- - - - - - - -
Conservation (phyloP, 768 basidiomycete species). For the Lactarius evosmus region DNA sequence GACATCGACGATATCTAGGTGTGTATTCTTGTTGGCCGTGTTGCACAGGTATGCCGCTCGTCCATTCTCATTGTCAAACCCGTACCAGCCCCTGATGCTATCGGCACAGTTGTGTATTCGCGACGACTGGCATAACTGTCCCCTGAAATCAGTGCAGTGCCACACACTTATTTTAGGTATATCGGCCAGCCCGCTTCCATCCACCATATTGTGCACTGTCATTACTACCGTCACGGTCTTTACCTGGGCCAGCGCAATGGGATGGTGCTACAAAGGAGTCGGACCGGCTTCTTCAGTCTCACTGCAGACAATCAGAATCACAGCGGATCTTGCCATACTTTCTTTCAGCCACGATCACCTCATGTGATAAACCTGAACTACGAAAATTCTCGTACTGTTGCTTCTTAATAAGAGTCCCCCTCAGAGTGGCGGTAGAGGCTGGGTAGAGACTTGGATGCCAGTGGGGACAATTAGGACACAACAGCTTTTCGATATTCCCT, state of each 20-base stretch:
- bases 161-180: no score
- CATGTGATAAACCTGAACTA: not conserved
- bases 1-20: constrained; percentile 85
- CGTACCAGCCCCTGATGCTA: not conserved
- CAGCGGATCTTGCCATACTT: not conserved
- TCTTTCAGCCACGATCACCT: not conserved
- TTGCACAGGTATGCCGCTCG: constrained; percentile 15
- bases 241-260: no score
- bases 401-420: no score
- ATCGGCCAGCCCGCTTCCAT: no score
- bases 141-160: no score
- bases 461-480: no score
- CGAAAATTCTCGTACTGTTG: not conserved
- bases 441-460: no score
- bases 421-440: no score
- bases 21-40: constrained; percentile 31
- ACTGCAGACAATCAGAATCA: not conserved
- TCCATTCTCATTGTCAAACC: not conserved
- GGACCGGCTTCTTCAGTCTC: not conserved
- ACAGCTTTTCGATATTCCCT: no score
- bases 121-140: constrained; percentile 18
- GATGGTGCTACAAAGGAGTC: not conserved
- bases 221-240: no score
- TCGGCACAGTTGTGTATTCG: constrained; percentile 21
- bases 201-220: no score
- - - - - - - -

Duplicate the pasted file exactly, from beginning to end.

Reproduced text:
Conservation (phyloP, 768 basidiomycete species). For the Lactarius evosmus region DNA sequence GACATCGACGATATCTAGGTGTGTATTCTTGTTGGCCGTGTTGCACAGGTATGCCGCTCGTCCATTCTCATTGTCAAACCCGTACCAGCCCCTGATGCTATCGGCACAGTTGTGTATTCGCGACGACTGGCATAACTGTCCCCTGAAATCAGTGCAGTGCCACACACTTATTTTAGGTATATCGGCCAGCCCGCTTCCATCCACCATATTGTGCACTGTCATTACTACCGTCACGGTCTTTACCTGGGCCAGCGCAATGGGATGGTGCTACAAAGGAGTCGGACCGGCTTCTTCAGTCTCACTGCAGACAATCAGAATCACAGCGGATCTTGCCATACTTTCTTTCAGCCACGATCACCTCATGTGATAAACCTGAACTACGAAAATTCTCGTACTGTTGCTTCTTAATAAGAGTCCCCCTCAGAGTGGCGGTAGAGGCTGGGTAGAGACTTGGATGCCAGTGGGGACAATTAGGACACAACAGCTTTTCGATATTCCCT, state of each 20-base stretch:
- bases 161-180: no score
- CATGTGATAAACCTGAACTA: not conserved
- bases 1-20: constrained; percentile 85
- CGTACCAGCCCCTGATGCTA: not conserved
- CAGCGGATCTTGCCATACTT: not conserved
- TCTTTCAGCCACGATCACCT: not conserved
- TTGCACAGGTATGCCGCTCG: constrained; percentile 15
- bases 241-260: no score
- bases 401-420: no score
- ATCGGCCAGCCCGCTTCCAT: no score
- bases 141-160: no score
- bases 461-480: no score
- CGAAAATTCTCGTACTGTTG: not conserved
- bases 441-460: no score
- bases 421-440: no score
- bases 21-40: constrained; percentile 31
- ACTGCAGACAATCAGAATCA: not conserved
- TCCATTCTCATTGTCAAACC: not conserved
- GGACCGGCTTCTTCAGTCTC: not conserved
- ACAGCTTTTCGATATTCCCT: no score
- bases 121-140: constrained; percentile 18
- GATGGTGCTACAAAGGAGTC: not conserved
- bases 221-240: no score
- TCGGCACAGTTGTGTATTCG: constrained; percentile 21
- bases 201-220: no score